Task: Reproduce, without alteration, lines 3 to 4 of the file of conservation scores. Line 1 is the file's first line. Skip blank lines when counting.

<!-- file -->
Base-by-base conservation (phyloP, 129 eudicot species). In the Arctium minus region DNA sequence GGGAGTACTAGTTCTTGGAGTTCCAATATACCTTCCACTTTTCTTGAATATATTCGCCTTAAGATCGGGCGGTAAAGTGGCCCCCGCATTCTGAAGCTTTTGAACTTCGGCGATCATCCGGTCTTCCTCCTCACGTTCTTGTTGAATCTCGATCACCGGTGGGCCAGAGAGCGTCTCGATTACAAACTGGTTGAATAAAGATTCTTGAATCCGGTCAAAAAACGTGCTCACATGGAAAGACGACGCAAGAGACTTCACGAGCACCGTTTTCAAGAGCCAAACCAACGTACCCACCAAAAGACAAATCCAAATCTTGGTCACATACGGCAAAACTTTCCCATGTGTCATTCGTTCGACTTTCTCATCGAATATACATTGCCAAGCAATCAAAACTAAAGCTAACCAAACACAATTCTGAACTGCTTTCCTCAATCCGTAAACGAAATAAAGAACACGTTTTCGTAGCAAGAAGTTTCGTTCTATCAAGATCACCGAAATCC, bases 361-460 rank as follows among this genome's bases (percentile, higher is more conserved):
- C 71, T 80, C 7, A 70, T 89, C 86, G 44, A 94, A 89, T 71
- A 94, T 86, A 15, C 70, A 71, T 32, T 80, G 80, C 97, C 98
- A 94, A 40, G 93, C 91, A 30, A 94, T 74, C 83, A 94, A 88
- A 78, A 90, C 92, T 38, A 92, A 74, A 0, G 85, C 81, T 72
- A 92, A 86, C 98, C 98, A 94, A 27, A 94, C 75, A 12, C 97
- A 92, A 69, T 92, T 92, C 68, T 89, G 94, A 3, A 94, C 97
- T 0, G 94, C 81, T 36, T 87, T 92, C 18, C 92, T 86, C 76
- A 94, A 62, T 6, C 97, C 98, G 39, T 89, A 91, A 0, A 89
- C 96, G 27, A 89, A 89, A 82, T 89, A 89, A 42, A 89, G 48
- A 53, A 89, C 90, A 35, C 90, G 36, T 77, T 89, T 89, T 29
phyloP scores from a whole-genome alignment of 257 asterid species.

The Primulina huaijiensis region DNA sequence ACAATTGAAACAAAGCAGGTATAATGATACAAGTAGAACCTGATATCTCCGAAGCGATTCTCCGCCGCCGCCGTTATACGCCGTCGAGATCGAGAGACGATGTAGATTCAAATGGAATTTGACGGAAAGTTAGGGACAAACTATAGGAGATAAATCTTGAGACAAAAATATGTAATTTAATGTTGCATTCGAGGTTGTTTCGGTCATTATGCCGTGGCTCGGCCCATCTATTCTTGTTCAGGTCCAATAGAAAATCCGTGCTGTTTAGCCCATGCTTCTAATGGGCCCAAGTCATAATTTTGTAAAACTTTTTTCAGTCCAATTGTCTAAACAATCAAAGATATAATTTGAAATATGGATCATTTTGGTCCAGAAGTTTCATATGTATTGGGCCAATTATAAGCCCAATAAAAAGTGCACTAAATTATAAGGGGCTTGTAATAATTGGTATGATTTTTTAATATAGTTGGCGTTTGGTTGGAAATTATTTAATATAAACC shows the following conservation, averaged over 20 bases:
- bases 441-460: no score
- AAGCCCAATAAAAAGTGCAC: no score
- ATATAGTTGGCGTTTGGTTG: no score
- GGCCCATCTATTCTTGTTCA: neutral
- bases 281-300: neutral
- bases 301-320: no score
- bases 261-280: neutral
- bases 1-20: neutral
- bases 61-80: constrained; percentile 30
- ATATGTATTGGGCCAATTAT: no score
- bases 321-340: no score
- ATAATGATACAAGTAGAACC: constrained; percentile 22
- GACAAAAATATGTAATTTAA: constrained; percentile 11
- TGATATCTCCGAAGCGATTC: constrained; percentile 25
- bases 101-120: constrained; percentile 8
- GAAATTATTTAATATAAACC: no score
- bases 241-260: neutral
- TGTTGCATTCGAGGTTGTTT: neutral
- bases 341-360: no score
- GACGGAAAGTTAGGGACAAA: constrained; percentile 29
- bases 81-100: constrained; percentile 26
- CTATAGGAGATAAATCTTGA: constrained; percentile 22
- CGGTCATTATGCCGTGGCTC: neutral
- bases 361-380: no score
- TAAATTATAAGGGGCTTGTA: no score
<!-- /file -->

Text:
- A 94, T 86, A 15, C 70, A 71, T 32, T 80, G 80, C 97, C 98
- A 94, A 40, G 93, C 91, A 30, A 94, T 74, C 83, A 94, A 88